By Ahmed Amer
ARTOC Auto, Skoda’s agent in Egypt, will take legal action to appeal a verdict by the Economic Court to fine the company for EGP 100,000, said General Manager Ahmed Mehrez, who was also ordered to pay EGP 10,000 in civil compensation.
Mehrez told Daily News Egypt that the company will also take legal action against the Consumer Protection Agency (CPA).
On his part, After Sales General Manager at ARTOC Auto Ashraf Hafez said the defect that resulted in the case against the company was due to misuse by the customer, not a manufacturing defect. The problem was fixed nevertheless, he added.
Hafez said the customer had reported that the defect still existed, and that the company had to change the defective part at its expense. However, when the vehicle was inspected, the defect was not found.
Hafez told Daily News Egypt that the Faculties of Engineering in Helwan University and in Matariya have inspected the vehicle carefully. Their reports, according to Hafez, indicated that the defect was no longer there, unlike the final report sent to the CPA.
The Cairo Economic Court had ruled in case no. 623/2015 to fine the legal representative of ARTOC Auto a sum of EGP 100,000, compelling him to pay the customer a sum of EGP 10,000 as a temporary civil compensation, and all civil and criminal expenses, and to publish the ruling in two widely-circulated newspapers.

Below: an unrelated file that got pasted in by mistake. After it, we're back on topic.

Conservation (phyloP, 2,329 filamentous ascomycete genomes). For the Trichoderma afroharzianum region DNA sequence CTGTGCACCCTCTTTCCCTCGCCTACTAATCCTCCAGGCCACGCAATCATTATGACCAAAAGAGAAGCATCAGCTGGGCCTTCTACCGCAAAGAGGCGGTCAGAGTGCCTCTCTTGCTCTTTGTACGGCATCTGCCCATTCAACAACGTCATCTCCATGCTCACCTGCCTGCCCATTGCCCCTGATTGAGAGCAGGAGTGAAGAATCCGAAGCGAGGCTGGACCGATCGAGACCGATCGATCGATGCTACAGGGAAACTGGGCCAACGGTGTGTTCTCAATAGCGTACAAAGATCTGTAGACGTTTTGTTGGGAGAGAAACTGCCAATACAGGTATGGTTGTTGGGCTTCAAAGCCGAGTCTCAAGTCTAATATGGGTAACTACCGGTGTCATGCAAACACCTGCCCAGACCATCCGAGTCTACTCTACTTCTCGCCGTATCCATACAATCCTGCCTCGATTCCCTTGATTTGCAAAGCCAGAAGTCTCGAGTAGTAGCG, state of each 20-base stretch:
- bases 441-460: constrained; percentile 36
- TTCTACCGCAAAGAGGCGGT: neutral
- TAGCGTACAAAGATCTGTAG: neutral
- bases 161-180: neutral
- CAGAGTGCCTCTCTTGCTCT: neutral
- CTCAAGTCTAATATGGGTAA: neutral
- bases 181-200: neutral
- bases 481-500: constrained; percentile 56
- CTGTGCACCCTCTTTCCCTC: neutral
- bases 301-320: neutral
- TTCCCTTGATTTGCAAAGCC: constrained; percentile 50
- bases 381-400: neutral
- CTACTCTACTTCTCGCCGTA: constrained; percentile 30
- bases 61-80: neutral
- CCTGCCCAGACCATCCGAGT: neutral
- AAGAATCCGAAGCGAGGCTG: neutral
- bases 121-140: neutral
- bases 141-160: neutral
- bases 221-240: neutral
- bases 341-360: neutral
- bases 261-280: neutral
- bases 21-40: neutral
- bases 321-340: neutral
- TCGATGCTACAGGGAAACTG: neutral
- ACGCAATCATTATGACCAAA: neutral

Meanwhile, head of the CPA Atef Yacoub said the ruling was based on a complaint received by the CPA from a citizen. He added that the complaint pertained to a Skoda Octavia A7 defect in the suspension system when driving.
Yacoub said the complaint was transferred to the Automotive Technical Department of the CPA, which asked the company to fix the vehicle or replace it with another one of the same model and specification, or else fully refund the customer within two weeks.
He explained that the Faculty of Engineering at Ain Shams University discovered that the vehicle emitted a strange sound from the front and back of the car’s suspension system when driving at low speeds only. The technical department reported that the company failed to fix the car in question, replace it, or refund the customer.
The CPA’s Board of Directors then issued a decision obliging the company to replace the vehicle or refund the customer within 20 days.
Yacoub said the ruling could strongly deter companies that do not comply with consumer protection law, or implement the CPA’s decisions.